Sunday, August 25 2019

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Civil engagement highlighted in the new ethnic minority development policy

Update: August, 01/2019 - 04:22

 

Đắk R’Moan villagers in the Central Highlands province of Đắk Nông act out the new home ceremony of M’Nông ethnic people. Cultural conservation is a common concern of ethnic minority groups in Việt Nam. — VNA/VNS Photo Ngọc Minh 

HÀ NỘI — Việt Nam’s ethnic minority groups are to be empowered to develop policies involving their communities. 

Accelerating civil engagement is one of the main targets in the master plan on investment for socio-economic development in ethnic minority, mountainous areas and regions with difficult socio-economic conditions in the period between 2021 and 2025.

In Hà Nội on Wednesday, for the first time, representatives of ethnic minority groups joined a consultation workshop to voice their opinions and recommendations on the important document.

“People’s participation in formulating the policy will help make it more impactful and applicable in addressing their demands,” said Bùi Văn Lịch, head of Work Group no. 56 under the Committee for Ethnic Minority Affairs – the agency in charge of this master plan.

The draft master plan sets ambitious goals, covering socio-economic and social security aspects.

By 2025, the growth rates of provinces in ethnic minority area are expected to reach 8 to 10 per cent per year, higher than the national average.

Meanwhile, the average income of a minority ethnic person is aimed to rise 2.5 times, helping reduce the poverty rate by 4 to 5 per cent a year.

Each commune will have a kindergarten, primary school and secondary school to serve the basic education of local children.

Up to 75 per cent and 99 per cent of ethnic minority households will have access to clean water and the electrical grid, respectively.

“To obtain these goals, besides the determination of authorities, it is essential to have communities join hands to discuss efficient implementations and budget distributing plans since they are the ones who understand their own problems best,” said Lịch.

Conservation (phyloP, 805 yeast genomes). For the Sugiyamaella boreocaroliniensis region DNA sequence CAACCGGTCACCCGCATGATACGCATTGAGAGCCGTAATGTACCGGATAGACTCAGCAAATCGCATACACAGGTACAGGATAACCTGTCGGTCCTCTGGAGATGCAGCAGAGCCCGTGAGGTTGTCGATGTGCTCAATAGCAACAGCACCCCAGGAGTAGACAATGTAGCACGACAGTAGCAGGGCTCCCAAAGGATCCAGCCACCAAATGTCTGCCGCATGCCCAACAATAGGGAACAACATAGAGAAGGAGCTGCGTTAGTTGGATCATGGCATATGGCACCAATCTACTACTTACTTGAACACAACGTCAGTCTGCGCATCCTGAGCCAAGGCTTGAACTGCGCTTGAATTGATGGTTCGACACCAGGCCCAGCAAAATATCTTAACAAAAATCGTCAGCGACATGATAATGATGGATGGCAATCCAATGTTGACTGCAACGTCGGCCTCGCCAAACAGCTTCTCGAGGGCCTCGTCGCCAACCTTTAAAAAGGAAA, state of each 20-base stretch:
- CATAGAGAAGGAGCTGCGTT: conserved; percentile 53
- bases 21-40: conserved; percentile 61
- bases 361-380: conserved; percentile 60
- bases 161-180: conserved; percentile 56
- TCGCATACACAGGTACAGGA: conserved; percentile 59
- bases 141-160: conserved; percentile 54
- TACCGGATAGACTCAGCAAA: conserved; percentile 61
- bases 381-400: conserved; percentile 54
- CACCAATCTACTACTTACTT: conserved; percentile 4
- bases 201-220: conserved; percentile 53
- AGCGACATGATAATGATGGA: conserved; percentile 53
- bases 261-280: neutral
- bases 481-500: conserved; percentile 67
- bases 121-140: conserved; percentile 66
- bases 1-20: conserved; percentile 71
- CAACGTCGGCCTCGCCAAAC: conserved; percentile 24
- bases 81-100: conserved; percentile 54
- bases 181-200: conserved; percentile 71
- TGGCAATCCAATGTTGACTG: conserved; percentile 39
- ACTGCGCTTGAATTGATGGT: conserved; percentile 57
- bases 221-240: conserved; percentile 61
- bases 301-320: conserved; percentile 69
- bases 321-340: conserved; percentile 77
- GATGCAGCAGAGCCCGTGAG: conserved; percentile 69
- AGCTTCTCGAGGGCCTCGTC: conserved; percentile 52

At present, Việt Nam has 118 policies specialised in addressing ethnic minority affairs, affecting some 14 million people of more than 53 groups.

However, according to Lịch  these policies have been scattered and lacked breakthroughs to create significant changes.

Therefore, the committee will file a proposal to the Government and National Assembly on composing a national target programme on ethnic minority development with a vision to improve socio-economic conditions and infrastructure in ethnic minority areas, unleash their potential in securing livelihoods and conserving indigenous culture, while at the same time utilising the State budget.

Under the framework of the consolation, representatives of different ethnic minority groups touched upon several issues of concern.

Kray Sức from Đắk Rông District, the Central Province of Quảng Trị, said most current assistance policies covered only poverty reduction and socio-economic improvement yet paid little attention to culture conservation and development.

“I hope in the near future there will be more experts working in the field to maintain and spread values of languages, dances, music and other art forms of ethnic minorities,” he said.

For Lý Sao Mai from the Northern Province of Hoà Bình, forest protection is a lifeline.

“Although the Government has issued some policies on forest protection, mechanisms to encourage the participation of local resident have been not effective. Therefore, I want it to be better highlighted in upcoming documents,” she said.

The draft master plan will be filed to the Government for consideration on August 5. – VNS

 

 

 

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